My name is Jon and I'm the Basketball Card Guy. A lot of people have asked about who I am, and how I got started collecting basketball cards. So here's a brief summary:
My Start in Card Collecting
I've been passionate about collecting basketball cards since I was a teenager in the 90's. But my introduction to card collecting started before that, when my father gave me his 1959-63 baseball cards from when he was a kid. Going through them, learning about the players, organizing and putting them in cases– I just got hooked.
But even though I had these great vintage baseball cards, my true passion was basketball. And my favorite player: Michael Jordan. I remember watching Jordan on TV and eventually got to see him play in New Jersey against the Nets - scoring what was a career high that night. The plays he made and the Bulls team he defined made collecting basketball cards exciting.
I also happened to be collecting in the hay day of inserts– cards that were special in some way and not put into every pack. Instead they were "inserted" into random packs at specific odds. Inserts were my favorite thing to collect, as the cards all employed specialized technologies from holograms to die-cutting, 3-D lenticular printing, and even laser cutting. Each insert was a work of art and basketball had one of the largest saturations of different inserts you could find.
Building My Collection & My First Card Job
So before social media, and in the early days of websites, I started to build my collection by going to trade nights at a local high school, attending card shows at the Westchester County Center (New York), and visiting local card shops. When I was 14 years old, with working papers in hand, I landed my first real employment at a card store that had just opened up. The store was in a local mall and the owner of the store was soon trusting me to not only work in the store, but to operate it alone, and close it up at night. It was a lot of responsibility for a 14-year old, but I rose to the challenge and it was something I really enjoyed doing. It was an amazing learning experience that really showed me all ends of the card business and strategies for collecting.
Learning Marketing in College
I went off to college and studied media and marketing and had internships in interactive media and web design. I brought what I was learning there back to cards by building websites for card stores and eventually creating my own proprietary databasing system through which I have catalogued my entire collection. I've always found a way to bring my passion of card collecting into the advancements I was making in business. Basketballcardguy.com is my first personal jump into e-commerce, and it's a way to trim down my personal collection and share it with other collectors out there.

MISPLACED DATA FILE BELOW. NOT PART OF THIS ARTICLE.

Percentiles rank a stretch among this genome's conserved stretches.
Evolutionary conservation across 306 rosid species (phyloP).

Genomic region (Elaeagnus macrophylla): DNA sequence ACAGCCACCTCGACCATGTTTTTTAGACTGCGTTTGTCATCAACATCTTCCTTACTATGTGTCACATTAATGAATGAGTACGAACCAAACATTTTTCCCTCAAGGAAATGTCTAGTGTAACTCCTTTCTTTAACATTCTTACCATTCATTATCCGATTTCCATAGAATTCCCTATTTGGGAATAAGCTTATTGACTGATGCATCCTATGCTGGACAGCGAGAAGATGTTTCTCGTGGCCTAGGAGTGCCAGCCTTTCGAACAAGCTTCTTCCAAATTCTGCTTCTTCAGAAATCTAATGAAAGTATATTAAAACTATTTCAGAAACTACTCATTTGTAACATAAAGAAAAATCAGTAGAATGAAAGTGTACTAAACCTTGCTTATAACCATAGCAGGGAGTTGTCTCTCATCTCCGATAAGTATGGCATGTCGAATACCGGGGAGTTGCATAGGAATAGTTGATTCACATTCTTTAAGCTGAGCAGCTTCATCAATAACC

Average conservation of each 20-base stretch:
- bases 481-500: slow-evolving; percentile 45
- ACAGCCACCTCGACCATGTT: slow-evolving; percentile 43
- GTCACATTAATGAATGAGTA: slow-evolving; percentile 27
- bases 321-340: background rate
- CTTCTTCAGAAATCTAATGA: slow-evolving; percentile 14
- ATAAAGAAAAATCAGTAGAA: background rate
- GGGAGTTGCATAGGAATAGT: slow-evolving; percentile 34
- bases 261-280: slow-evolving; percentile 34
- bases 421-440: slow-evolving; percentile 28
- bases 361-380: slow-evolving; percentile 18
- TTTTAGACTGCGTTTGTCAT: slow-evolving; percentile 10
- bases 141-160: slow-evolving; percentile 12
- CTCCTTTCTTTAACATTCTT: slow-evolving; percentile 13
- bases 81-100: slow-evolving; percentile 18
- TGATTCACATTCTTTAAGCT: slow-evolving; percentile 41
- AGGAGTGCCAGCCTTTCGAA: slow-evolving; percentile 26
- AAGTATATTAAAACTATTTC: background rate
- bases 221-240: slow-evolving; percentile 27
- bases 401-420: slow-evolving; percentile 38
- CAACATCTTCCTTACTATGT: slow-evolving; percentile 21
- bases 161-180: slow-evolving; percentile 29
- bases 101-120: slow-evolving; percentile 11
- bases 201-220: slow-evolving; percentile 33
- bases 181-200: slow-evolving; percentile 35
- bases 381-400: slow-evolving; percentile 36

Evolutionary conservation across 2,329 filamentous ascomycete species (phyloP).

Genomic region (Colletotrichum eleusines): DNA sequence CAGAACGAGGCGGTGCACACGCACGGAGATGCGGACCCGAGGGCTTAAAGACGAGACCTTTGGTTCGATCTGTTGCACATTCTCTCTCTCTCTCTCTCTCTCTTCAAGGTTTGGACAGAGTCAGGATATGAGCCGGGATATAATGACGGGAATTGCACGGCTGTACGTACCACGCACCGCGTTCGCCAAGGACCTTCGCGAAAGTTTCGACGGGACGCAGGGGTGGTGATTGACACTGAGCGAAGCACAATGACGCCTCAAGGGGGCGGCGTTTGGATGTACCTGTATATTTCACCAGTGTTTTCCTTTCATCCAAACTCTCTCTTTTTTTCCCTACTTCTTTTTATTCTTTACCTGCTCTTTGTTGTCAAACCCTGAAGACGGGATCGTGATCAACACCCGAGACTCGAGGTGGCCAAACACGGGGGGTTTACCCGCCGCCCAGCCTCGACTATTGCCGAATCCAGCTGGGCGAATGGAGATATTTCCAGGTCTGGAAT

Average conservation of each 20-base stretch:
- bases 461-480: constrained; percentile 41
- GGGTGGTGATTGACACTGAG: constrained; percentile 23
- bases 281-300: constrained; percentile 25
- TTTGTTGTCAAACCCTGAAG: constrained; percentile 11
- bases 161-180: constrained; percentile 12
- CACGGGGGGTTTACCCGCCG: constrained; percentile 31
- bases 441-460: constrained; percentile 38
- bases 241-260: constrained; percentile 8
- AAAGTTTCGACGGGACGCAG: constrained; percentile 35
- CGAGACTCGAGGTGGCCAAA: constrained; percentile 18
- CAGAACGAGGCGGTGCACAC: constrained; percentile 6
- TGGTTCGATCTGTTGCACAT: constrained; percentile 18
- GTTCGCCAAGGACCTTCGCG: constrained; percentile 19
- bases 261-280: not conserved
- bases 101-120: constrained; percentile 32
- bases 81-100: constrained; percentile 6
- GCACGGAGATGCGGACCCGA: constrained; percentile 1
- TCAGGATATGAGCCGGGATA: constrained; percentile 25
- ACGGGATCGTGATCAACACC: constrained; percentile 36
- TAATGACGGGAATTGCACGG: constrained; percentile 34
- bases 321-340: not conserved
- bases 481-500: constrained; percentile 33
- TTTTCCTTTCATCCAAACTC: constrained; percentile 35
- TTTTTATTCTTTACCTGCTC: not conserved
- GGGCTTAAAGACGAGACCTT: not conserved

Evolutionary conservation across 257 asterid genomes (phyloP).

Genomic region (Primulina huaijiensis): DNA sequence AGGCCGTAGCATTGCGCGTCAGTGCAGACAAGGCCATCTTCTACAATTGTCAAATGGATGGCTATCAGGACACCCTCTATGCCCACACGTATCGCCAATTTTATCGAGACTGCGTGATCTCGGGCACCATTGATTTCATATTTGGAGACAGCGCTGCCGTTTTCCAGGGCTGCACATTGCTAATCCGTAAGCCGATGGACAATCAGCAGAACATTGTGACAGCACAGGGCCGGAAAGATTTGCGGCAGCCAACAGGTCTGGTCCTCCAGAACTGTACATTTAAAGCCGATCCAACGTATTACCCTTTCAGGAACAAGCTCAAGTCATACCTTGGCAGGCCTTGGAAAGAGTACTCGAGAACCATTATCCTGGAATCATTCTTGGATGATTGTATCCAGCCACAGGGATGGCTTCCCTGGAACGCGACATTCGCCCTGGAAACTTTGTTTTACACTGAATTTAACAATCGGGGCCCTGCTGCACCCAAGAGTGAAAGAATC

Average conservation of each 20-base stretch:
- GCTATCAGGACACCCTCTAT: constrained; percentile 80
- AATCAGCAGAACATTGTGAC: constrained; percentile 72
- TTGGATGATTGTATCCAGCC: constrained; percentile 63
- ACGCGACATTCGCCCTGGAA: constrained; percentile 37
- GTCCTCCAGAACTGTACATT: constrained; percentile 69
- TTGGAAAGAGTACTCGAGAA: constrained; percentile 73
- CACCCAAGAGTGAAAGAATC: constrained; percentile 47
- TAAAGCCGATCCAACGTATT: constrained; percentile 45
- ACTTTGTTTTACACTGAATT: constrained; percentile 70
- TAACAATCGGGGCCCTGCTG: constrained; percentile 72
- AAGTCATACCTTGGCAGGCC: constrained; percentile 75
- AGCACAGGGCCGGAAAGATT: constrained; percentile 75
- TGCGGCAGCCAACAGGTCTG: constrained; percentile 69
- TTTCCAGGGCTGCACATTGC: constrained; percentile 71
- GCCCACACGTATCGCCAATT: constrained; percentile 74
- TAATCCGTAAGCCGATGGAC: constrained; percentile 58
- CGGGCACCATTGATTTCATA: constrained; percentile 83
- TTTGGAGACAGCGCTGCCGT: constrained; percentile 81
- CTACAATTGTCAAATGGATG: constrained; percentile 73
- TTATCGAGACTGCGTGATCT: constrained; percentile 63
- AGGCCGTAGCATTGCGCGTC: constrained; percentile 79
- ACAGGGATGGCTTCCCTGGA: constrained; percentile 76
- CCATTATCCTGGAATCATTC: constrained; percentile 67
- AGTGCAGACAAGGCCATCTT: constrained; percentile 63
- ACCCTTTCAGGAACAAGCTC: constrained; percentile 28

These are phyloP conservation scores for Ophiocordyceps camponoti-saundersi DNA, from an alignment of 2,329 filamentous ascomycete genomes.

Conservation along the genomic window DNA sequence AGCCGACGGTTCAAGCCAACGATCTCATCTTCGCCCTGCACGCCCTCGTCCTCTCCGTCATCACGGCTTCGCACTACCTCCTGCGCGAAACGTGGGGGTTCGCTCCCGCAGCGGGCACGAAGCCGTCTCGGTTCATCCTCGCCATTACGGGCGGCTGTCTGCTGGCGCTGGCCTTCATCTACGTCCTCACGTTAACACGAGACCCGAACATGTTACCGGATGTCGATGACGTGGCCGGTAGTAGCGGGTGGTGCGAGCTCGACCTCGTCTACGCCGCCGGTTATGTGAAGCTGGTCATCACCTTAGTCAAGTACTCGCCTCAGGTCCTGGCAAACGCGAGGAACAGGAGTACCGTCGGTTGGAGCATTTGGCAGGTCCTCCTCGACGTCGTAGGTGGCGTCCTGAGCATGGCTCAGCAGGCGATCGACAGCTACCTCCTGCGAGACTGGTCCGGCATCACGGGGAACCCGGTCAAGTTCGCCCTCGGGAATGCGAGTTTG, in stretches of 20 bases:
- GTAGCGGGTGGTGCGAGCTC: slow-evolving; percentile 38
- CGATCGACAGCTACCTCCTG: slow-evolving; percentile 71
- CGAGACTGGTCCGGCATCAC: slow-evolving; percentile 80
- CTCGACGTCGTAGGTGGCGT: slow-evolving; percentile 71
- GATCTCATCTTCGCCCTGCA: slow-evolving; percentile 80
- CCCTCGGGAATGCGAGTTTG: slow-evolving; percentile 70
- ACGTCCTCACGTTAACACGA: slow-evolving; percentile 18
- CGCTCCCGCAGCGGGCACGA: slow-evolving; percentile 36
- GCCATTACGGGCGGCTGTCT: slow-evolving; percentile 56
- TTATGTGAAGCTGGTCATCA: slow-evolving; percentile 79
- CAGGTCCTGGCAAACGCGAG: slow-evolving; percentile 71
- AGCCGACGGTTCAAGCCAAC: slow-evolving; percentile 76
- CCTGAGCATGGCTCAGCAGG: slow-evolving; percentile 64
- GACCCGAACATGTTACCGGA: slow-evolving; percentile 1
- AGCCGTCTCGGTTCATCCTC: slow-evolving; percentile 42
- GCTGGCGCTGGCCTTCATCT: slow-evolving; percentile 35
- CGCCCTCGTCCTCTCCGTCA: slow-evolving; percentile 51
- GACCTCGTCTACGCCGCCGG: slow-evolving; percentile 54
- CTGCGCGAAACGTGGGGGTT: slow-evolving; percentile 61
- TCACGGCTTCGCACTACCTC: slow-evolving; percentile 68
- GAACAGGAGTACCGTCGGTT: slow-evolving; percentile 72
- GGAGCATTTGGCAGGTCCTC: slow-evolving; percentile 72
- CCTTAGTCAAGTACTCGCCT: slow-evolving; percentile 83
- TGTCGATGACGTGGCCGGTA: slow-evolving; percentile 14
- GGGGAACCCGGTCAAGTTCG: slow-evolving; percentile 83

Always a Hobby Over a Business
Even though I learned the card business early, it has always been a hobby first to me– and still remains that way today. I've met a lot of guys that were just in it for the money and I just felt like they were missing the point. I've always bought and traded for cards I personally loved and have found that many people have the same tastes. I always say that if you are buying something love it you can't go wrong with it.
I also tell people that if you are looking at cards as purely an investment you are looking in the wrong place. You should invest in something you enjoy having. The great thing about cards over stocks is that if you like them, you actually have something physical in hand while you are invested in them. But if you don't get a thrill out of having a game used jersey or an autograph from a star player, then you are probably much better off in real estate or some other investment area that you might get more enjoyment out of.
My Personal Collection
My main personal collection is still Michael Jordan, but I do collect other players as well. Please visit my want list to see what I'm looking for if you are looking to sell or trade. I have over 2,500 Michael Jordan cards including some of his most sought after autographed cards, patches and jerseys, as well as his 1986 Fleer Rookies. I used to love breaking open packs, back when they were just $2-$3 each. I still remember the day I pulled a Michael Jordan Hot Shots out of Flair- a beautiful die cut flame card. I still have the card to this day.
Always Accessible - Reach Out!
I receive countless messages from new collectors every day via email, and on social media. I hear from people wanting to learn the value of cards that they have, and others itching to get into the industry and want some advice. So don't be a stranger! I'm happy to talk or message with anyone so please feel free to reach out if you want to and I'll do my best to get back to you ASAP.